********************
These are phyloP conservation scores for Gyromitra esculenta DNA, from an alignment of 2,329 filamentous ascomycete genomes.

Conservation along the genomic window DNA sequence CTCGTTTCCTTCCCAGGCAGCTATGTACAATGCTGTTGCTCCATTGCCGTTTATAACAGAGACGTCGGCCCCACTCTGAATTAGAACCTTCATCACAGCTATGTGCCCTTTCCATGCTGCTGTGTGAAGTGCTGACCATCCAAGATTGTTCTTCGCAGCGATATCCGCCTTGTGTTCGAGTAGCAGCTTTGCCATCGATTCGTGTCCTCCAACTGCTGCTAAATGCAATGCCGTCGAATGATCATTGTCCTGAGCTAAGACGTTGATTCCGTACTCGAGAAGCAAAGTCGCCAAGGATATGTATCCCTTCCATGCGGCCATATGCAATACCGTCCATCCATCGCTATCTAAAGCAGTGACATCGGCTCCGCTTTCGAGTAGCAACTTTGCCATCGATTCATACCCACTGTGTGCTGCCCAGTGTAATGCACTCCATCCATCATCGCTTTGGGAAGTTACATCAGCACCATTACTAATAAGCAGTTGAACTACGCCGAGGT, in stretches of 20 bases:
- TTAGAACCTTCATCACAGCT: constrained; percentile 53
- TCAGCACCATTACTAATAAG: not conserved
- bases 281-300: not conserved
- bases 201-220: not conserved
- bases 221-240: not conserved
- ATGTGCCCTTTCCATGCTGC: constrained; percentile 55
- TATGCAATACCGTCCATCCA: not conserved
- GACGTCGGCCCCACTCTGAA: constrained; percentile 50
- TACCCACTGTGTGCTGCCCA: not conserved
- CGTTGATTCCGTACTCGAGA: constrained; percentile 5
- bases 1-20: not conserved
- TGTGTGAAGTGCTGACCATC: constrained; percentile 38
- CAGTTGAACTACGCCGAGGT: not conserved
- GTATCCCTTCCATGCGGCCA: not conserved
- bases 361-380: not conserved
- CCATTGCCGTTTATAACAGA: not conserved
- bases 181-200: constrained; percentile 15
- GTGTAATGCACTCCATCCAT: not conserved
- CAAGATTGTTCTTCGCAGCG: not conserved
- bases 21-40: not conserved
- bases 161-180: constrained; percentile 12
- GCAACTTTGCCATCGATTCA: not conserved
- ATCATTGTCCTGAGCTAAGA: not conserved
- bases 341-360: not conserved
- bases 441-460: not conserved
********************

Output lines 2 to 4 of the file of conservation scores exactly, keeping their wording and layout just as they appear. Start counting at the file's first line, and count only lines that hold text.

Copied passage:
Conservation along the genomic window DNA sequence CTCGTTTCCTTCCCAGGCAGCTATGTACAATGCTGTTGCTCCATTGCCGTTTATAACAGAGACGTCGGCCCCACTCTGAATTAGAACCTTCATCACAGCTATGTGCCCTTTCCATGCTGCTGTGTGAAGTGCTGACCATCCAAGATTGTTCTTCGCAGCGATATCCGCCTTGTGTTCGAGTAGCAGCTTTGCCATCGATTCGTGTCCTCCAACTGCTGCTAAATGCAATGCCGTCGAATGATCATTGTCCTGAGCTAAGACGTTGATTCCGTACTCGAGAAGCAAAGTCGCCAAGGATATGTATCCCTTCCATGCGGCCATATGCAATACCGTCCATCCATCGCTATCTAAAGCAGTGACATCGGCTCCGCTTTCGAGTAGCAACTTTGCCATCGATTCATACCCACTGTGTGCTGCCCAGTGTAATGCACTCCATCCATCATCGCTTTGGGAAGTTACATCAGCACCATTACTAATAAGCAGTTGAACTACGCCGAGGT, in stretches of 20 bases:
- TTAGAACCTTCATCACAGCT: constrained; percentile 53
- TCAGCACCATTACTAATAAG: not conserved